The novel focuses on Majed, his illegitimate daughter Dalal, and his niece Mariam; and the story is told in alternating chapters through their voices. Dalal lives with her mother in a run down apartment as she tries to become a celebrity vocalist. Naturally, Majed doesn't approve of this career choice for her; and as she begins to discover some fame, he tries to thwart her efforts.

Mariam, on the other hand, is a student in Egypt studying dentistry. She hate her uncle because she blames him for the death of her father, and she resents that her entire life is pretty much under is control.  As both young women try to assert power over their own lives and ultimately challenge Majed's control, he becomes more and more frustrated and will to do whatever it takes to protect his family name.

I enjoyed THAT OTHER ME and there were things about this novel that were very good. I found the cultural aspects of the story to be fascinating, and the family dynamics were pretty interesting as well. However, I still think something was missing from this novel and I can't really put my finger on it. All I can figure is that I didn't love any of the characters for much of the story.

Of course, Majed was just a horrible man. He verbally abused his wife along with his niece and daughter, and I really didn't "enjoy" his chapters very much because I couldn't get over just how mean he was. His daughter Dalal was certainly determined to make a name for herself in the entertainment world; and while I appreciated her dedication, I really didn't feel much of anything for her. Mariam was probably the character I most liked of the three. She was definitely sympathetic given her story and what happened to her father, and I enjoyed seeing her mature despite her uncle and the setbacks she experienced.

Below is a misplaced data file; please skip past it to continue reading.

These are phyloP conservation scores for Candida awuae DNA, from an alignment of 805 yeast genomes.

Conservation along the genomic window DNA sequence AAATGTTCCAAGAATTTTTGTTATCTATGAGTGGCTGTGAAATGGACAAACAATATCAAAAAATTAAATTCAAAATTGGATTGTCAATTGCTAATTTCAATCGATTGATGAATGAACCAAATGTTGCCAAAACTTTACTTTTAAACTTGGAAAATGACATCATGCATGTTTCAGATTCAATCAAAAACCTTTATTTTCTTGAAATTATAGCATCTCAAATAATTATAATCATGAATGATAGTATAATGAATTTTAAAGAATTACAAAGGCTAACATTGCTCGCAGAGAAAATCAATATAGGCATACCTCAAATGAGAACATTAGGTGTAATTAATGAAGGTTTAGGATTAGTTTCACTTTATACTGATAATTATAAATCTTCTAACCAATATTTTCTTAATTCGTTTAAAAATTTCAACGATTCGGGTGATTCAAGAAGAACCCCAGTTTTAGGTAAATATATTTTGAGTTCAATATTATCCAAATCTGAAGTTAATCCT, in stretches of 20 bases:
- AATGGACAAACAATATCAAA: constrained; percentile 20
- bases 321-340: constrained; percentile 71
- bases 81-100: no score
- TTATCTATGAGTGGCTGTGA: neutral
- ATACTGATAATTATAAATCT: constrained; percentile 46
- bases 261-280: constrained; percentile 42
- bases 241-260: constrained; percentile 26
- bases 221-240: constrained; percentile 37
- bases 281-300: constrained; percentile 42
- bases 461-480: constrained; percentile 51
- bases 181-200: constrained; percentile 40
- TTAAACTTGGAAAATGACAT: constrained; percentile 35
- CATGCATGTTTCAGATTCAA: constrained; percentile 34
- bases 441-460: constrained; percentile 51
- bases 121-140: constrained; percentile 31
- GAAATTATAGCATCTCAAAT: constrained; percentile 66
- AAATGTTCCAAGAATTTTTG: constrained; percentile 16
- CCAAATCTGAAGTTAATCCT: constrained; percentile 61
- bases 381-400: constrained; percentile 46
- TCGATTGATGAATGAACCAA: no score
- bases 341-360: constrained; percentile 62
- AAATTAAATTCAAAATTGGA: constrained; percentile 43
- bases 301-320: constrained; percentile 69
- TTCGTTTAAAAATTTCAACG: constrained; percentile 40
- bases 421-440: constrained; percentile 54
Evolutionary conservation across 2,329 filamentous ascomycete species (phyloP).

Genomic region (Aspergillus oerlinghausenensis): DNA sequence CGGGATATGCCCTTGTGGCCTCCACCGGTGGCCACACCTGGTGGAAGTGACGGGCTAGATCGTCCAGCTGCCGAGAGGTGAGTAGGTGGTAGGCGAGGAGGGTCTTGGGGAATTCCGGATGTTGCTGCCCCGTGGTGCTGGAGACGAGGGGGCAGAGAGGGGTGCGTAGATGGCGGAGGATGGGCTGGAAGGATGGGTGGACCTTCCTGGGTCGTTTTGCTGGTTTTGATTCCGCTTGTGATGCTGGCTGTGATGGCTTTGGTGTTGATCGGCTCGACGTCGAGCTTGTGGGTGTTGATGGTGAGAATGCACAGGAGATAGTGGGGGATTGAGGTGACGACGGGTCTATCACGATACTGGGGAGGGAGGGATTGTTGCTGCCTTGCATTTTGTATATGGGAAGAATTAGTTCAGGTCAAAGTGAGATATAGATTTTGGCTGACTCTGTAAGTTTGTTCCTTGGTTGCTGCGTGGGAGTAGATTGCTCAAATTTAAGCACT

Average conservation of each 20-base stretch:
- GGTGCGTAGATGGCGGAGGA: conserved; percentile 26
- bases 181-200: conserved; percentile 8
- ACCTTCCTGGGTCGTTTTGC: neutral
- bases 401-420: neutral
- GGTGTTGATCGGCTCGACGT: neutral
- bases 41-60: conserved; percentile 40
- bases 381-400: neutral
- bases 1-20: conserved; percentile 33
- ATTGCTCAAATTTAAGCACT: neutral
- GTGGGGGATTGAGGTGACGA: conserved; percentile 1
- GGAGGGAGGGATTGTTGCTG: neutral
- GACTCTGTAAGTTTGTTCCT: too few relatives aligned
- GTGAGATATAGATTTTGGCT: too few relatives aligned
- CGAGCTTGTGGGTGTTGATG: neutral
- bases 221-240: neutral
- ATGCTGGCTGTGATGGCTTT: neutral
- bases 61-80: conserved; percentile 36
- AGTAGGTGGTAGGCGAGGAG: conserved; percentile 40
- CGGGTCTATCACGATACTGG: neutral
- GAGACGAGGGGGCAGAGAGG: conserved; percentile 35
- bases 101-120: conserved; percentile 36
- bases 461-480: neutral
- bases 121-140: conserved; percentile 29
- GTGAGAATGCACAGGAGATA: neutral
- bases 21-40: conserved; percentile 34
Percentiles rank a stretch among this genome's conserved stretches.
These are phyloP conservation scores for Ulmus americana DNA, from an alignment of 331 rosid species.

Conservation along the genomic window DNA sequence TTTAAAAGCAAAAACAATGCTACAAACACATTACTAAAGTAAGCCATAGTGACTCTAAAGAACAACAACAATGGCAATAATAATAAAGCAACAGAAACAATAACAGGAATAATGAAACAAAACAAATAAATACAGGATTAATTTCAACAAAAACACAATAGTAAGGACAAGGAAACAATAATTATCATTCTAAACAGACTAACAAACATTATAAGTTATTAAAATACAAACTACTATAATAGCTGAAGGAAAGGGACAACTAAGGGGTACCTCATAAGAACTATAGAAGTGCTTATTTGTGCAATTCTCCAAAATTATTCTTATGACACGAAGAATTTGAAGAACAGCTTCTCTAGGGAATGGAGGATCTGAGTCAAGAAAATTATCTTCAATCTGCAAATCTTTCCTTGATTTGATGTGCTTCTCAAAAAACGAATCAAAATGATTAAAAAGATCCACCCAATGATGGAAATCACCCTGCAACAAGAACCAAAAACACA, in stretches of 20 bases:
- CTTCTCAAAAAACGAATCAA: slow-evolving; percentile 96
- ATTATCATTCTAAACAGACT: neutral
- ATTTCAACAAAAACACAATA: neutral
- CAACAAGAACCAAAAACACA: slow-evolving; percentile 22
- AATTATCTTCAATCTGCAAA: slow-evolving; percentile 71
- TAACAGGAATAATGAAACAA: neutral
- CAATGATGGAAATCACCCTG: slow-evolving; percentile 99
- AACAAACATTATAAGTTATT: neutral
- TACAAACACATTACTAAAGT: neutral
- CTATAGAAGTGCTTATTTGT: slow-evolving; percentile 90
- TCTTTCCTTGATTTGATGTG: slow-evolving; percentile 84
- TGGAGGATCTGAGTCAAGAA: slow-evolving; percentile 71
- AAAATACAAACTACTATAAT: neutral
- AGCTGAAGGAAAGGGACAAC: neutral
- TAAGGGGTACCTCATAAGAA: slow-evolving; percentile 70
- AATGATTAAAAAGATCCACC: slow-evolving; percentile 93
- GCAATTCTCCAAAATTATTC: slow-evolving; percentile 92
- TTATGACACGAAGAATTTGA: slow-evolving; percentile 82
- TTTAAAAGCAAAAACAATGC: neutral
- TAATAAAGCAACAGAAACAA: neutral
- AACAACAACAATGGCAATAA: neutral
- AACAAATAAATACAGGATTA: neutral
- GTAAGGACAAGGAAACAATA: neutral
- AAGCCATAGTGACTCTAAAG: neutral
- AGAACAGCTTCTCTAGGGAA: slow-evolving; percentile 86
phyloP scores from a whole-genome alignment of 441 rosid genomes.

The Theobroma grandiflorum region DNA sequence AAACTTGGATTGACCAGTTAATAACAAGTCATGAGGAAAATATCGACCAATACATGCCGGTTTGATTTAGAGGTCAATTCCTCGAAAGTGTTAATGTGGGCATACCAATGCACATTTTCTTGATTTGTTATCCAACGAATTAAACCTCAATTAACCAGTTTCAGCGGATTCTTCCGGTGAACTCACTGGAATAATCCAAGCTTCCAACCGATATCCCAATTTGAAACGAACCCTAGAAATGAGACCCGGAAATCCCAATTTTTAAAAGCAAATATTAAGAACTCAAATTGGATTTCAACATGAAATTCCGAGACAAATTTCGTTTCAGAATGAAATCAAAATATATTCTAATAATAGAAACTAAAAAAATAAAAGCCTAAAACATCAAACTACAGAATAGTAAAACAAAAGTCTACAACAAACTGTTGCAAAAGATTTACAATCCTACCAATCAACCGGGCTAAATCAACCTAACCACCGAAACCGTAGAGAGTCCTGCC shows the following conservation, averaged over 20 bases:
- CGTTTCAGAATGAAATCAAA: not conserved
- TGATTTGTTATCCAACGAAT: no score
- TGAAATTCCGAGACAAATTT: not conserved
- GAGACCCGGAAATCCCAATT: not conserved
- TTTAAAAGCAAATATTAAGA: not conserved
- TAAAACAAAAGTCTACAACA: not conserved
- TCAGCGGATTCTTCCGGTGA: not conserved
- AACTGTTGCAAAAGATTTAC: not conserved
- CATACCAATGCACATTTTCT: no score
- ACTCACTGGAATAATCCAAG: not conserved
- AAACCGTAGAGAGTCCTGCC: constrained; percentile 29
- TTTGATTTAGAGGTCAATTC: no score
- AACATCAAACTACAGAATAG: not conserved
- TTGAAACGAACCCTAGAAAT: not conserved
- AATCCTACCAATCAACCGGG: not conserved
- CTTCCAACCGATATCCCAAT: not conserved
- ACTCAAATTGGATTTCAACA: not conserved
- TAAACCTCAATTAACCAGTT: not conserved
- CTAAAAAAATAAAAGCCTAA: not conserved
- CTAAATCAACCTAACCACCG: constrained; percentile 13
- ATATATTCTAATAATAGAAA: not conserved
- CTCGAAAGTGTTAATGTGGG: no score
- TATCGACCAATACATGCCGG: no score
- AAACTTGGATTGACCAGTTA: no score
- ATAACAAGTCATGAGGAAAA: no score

What's funny is that one of the more minor characters in the story, Majed's wife, was the character that I appreciated the most. I actually wish she would have been one of the main characters, with her own chapters, so I could have gotten to know her even better. It would have been interesting to hear from her about what is was like living in Majed and dealing with his controlling behavior.

THAT OTHER ME would make a terrific book club selection. Unfortunately, I wasn't able to find discussion questions. The book is extremely interesting with its insight into another culture, and I do think most American readers will be intrigued by how different it is from ours. In addition, there are some very relevant issues in the story including marriage, fear, love, rules, expectations, sexuality, freedom, traditions, wealth, and the role of women.

THAT OTHER ME is a very interesting story that allows readers to learn about another culture. I recommend it to those of you who enjoy family dramas.

Thanks to Get Red PR for providing a review copy of this book.

1 comment:

bermudaonion said...

Hey, I pick up culture and history through fiction! This sounds good to me!